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R & D boost for smaller businesses

Wednesday, November 4th, 2015

In a major boost for pioneering small businesses, the Financial Secretary to the Treasury, David Gauke, recently launched a new plan outlining how government will make it easier for small businesses investing in research and development to claim tax relief.

The two-year plan, which is a response to an HMRC consultation, aims to increase take-up of research and development (R&D) tax relief through raising awareness of the relief amongst small businesses and making it easier for them to apply.

The tax relief, which encourages companies to invest in costly new product development, helps companies reduce the amount of corporation tax they pay on profits by offsetting them against any investment in research and development. Latest statistics for 2013-14 show more than 15,000 SMEs claimed the relief in 2013, an increase of around 19 per cent from the previous year, but the government wants to go further.

Financial Secretary to the Treasury David Gauke said:

R&D is crucial for the long-term growth of the UK economy. Over 15,000 SMEs claimed the relief in 2013, an increase of around 19 per cent from the previous year, but we need to go further to support pioneering small businesses.

That’s why we’ve published a document setting out our plans to increase awareness and make it easier for people to apply.

The plan, ‘Making R&D Easier: HMRC’s plan for small business R&D tax relief’, was published 28 October 2015 and sets out that:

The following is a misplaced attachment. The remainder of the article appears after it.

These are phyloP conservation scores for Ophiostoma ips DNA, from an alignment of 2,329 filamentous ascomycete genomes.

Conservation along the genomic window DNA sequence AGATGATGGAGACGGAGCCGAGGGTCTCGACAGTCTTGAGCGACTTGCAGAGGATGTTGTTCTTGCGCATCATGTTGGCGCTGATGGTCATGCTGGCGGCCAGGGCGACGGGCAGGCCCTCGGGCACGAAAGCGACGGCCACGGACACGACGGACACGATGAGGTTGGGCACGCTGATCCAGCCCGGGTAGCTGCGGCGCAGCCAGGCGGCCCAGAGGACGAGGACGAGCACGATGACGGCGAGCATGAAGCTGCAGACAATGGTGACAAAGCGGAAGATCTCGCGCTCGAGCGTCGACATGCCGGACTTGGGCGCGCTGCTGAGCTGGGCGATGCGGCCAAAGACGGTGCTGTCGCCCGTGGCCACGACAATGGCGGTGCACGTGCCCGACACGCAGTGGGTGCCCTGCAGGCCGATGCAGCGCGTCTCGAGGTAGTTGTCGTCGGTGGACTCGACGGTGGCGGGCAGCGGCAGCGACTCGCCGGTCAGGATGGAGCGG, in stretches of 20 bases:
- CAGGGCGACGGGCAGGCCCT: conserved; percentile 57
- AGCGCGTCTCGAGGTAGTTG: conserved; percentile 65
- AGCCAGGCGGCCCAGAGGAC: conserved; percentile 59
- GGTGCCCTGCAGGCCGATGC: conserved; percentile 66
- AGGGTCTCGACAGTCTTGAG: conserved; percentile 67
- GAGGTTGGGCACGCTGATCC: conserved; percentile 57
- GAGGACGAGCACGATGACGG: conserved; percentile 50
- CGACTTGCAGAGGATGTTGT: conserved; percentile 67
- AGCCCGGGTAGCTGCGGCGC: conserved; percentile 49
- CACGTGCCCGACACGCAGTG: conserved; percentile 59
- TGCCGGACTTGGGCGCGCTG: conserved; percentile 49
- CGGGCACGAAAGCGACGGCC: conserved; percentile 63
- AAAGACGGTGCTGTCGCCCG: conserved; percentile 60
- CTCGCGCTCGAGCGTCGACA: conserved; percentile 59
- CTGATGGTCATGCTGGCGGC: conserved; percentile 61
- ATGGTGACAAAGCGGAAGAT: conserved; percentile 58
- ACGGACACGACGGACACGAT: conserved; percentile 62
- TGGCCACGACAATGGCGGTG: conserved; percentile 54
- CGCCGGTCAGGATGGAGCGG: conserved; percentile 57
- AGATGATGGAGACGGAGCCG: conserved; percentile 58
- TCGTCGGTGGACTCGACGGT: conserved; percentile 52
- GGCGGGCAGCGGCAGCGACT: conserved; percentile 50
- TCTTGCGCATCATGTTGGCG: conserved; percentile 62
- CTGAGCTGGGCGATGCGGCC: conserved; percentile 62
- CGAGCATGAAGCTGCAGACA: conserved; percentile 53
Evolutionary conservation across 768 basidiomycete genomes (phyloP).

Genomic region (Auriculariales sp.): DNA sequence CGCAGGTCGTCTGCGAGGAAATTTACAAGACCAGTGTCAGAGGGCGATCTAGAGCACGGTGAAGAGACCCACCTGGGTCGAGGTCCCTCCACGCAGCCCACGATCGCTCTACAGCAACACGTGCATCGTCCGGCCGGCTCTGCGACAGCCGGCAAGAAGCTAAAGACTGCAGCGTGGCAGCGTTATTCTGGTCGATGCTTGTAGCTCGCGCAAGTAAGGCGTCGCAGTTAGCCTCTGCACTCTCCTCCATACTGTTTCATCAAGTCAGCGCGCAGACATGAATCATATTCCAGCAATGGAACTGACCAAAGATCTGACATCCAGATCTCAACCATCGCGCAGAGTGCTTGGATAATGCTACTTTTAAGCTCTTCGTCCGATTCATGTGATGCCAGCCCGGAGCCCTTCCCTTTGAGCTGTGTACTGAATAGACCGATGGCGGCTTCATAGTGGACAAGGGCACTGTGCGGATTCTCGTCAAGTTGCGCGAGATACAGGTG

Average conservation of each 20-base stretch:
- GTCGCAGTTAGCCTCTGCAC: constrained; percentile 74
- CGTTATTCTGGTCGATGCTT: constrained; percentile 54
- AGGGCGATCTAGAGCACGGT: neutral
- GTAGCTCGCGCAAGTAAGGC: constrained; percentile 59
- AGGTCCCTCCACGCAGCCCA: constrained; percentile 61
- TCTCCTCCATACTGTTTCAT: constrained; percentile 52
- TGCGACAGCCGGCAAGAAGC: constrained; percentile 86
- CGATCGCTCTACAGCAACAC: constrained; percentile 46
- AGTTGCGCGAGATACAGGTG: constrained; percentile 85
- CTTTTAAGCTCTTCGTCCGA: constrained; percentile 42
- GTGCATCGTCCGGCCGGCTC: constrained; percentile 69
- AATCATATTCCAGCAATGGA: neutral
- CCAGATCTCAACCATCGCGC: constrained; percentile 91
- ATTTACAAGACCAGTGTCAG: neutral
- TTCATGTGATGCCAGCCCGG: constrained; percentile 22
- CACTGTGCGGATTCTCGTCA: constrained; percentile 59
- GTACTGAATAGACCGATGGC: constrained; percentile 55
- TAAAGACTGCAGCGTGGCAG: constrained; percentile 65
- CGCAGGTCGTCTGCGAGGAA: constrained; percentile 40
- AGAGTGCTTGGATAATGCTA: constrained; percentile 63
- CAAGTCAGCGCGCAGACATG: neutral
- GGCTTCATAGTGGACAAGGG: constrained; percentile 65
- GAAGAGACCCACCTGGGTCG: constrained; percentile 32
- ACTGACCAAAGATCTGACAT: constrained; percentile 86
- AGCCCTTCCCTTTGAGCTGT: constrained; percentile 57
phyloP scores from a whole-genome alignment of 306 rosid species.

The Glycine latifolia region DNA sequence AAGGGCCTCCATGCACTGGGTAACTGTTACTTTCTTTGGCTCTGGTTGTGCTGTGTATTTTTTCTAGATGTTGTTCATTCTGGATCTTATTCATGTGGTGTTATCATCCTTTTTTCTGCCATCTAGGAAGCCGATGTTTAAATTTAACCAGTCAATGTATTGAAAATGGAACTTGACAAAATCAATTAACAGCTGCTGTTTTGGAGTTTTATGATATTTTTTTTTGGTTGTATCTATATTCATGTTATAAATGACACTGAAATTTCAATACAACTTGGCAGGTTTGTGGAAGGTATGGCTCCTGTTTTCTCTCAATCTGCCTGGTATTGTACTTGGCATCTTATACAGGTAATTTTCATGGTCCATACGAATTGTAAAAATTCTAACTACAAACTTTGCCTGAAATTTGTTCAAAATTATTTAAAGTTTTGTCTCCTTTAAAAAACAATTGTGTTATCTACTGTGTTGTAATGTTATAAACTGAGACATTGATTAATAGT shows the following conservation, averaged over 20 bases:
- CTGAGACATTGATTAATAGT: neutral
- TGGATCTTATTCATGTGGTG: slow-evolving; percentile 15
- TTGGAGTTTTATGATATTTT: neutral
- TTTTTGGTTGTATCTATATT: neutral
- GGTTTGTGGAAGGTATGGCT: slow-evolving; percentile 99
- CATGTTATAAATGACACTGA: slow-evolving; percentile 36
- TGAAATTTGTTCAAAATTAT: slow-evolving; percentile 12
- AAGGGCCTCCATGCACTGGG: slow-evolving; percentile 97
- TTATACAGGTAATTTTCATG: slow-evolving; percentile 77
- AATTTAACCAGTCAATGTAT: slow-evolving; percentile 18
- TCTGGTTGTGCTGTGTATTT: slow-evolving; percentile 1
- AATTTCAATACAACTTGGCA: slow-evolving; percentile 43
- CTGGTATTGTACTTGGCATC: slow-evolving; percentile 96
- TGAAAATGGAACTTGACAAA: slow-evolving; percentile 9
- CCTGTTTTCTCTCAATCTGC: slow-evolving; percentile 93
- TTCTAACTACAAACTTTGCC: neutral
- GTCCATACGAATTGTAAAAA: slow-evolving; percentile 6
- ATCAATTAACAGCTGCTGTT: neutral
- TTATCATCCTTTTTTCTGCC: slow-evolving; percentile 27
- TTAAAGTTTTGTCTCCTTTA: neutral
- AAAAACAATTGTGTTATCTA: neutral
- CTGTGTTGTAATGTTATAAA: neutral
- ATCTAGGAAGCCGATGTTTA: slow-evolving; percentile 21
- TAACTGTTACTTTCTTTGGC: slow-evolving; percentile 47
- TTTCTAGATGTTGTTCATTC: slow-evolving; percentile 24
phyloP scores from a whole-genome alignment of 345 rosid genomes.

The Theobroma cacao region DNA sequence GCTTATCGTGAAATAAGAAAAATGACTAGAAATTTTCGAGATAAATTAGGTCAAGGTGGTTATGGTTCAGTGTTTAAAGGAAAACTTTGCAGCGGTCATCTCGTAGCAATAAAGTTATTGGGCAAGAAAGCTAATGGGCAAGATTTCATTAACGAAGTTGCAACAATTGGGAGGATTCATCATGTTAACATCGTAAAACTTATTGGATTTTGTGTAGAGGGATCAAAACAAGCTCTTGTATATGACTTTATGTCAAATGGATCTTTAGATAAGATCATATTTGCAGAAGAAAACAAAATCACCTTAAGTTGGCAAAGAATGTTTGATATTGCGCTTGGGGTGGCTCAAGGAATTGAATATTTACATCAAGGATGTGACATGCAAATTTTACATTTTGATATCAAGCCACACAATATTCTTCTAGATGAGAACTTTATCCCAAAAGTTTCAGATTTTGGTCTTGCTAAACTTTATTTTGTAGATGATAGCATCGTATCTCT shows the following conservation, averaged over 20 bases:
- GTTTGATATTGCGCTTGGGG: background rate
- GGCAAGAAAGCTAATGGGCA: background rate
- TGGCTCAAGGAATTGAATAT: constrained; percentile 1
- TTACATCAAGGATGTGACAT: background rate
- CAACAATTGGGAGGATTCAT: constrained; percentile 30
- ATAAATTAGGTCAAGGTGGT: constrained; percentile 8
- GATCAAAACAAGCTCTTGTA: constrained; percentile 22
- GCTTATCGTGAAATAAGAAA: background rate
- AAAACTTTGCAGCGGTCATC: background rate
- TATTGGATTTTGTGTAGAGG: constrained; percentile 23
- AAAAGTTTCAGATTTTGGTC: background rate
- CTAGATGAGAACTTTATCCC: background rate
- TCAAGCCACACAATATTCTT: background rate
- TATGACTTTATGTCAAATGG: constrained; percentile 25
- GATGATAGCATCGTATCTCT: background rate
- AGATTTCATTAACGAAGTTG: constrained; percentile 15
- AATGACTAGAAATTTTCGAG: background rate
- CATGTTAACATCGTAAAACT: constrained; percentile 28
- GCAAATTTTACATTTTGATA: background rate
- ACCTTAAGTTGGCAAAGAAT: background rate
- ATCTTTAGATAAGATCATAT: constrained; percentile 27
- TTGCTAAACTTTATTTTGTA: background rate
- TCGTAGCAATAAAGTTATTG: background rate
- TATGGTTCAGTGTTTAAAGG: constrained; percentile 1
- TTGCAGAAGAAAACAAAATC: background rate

• From November, small companies – with a turnover under £2 million and fewer than 50 employees – will be able to seek advance assurance on R&D tax relief. This will give them greater certainty and enable them to plan their finances effectively.
  • HMRC will explore ways to improve its communication around R&D tax relief, including looking at ways to use data and work with other government agencies to identify companies that have carried out R&D but have not claimed relief.
  • Interactive guidance will be developed with stakeholder involvement

HMRC evaluation shows that each £1 of tax foregone by R&D tax relief stimulates between £1.53 and £2.35 of additional R&D investment. SME R&D relief works by way of super deduction, allowing companies to reduce profits liable to corporation tax by 230 per cent of their qualifying R&D expenditure. In 2013-14, businesses received £1.75 billion in R&D tax relief, an increase of almost £750 million since 2009-10.

Original post by Latest Taxation News and many thanks to them and their entry and picture of their BMX Bike

Payments to directors

Monday, July 2nd, 2012

Any payment made to a director as part of their remuneration package is generally subject to tax that is usually collected via the PAYE system. The payments made by the employer are allowable expenditure and reduce the employer’s taxable profits.

However, many smaller limited companies pay personal expenses on behalf of directors. These personal expenses do not form part of the director’s remuneration package and should not be included as an expense in the company’s accounts – a company may not deduct expenditure unless it is incurred wholly and exclusively for the purposes of its trade.